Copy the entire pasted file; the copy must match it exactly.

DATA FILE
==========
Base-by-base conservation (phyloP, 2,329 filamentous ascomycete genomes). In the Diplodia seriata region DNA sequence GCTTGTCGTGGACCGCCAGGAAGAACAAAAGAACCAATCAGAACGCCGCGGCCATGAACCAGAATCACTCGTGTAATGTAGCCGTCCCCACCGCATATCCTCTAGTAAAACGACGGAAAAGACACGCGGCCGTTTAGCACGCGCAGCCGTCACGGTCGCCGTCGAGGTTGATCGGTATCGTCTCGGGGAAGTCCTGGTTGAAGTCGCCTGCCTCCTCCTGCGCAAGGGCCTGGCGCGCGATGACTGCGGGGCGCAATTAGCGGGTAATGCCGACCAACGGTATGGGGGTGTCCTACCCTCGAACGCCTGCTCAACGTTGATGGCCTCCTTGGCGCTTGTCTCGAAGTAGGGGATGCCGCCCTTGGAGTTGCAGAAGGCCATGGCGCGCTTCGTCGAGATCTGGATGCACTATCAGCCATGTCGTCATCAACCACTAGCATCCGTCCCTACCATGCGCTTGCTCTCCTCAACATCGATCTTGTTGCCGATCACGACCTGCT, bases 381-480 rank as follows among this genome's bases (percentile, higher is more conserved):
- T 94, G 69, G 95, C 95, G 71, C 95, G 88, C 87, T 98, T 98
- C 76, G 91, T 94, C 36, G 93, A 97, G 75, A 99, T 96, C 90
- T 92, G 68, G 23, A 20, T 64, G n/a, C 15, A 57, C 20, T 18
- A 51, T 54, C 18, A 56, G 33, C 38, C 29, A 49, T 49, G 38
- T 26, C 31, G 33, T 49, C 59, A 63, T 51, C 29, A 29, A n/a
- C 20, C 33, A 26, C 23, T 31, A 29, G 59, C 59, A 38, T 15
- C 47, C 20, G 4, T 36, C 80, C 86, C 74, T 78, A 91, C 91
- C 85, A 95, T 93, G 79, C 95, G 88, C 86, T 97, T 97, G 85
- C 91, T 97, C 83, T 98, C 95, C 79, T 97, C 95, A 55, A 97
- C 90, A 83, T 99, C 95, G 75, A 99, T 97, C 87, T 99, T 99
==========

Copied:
Base-by-base conservation (phyloP, 2,329 filamentous ascomycete genomes). In the Diplodia seriata region DNA sequence GCTTGTCGTGGACCGCCAGGAAGAACAAAAGAACCAATCAGAACGCCGCGGCCATGAACCAGAATCACTCGTGTAATGTAGCCGTCCCCACCGCATATCCTCTAGTAAAACGACGGAAAAGACACGCGGCCGTTTAGCACGCGCAGCCGTCACGGTCGCCGTCGAGGTTGATCGGTATCGTCTCGGGGAAGTCCTGGTTGAAGTCGCCTGCCTCCTCCTGCGCAAGGGCCTGGCGCGCGATGACTGCGGGGCGCAATTAGCGGGTAATGCCGACCAACGGTATGGGGGTGTCCTACCCTCGAACGCCTGCTCAACGTTGATGGCCTCCTTGGCGCTTGTCTCGAAGTAGGGGATGCCGCCCTTGGAGTTGCAGAAGGCCATGGCGCGCTTCGTCGAGATCTGGATGCACTATCAGCCATGTCGTCATCAACCACTAGCATCCGTCCCTACCATGCGCTTGCTCTCCTCAACATCGATCTTGTTGCCGATCACGACCTGCT, bases 381-480 rank as follows among this genome's bases (percentile, higher is more conserved):
- T 94, G 69, G 95, C 95, G 71, C 95, G 88, C 87, T 98, T 98
- C 76, G 91, T 94, C 36, G 93, A 97, G 75, A 99, T 96, C 90
- T 92, G 68, G 23, A 20, T 64, G n/a, C 15, A 57, C 20, T 18
- A 51, T 54, C 18, A 56, G 33, C 38, C 29, A 49, T 49, G 38
- T 26, C 31, G 33, T 49, C 59, A 63, T 51, C 29, A 29, A n/a
- C 20, C 33, A 26, C 23, T 31, A 29, G 59, C 59, A 38, T 15
- C 47, C 20, G 4, T 36, C 80, C 86, C 74, T 78, A 91, C 91
- C 85, A 95, T 93, G 79, C 95, G 88, C 86, T 97, T 97, G 85
- C 91, T 97, C 83, T 98, C 95, C 79, T 97, C 95, A 55, A 97
- C 90, A 83, T 99, C 95, G 75, A 99, T 97, C 87, T 99, T 99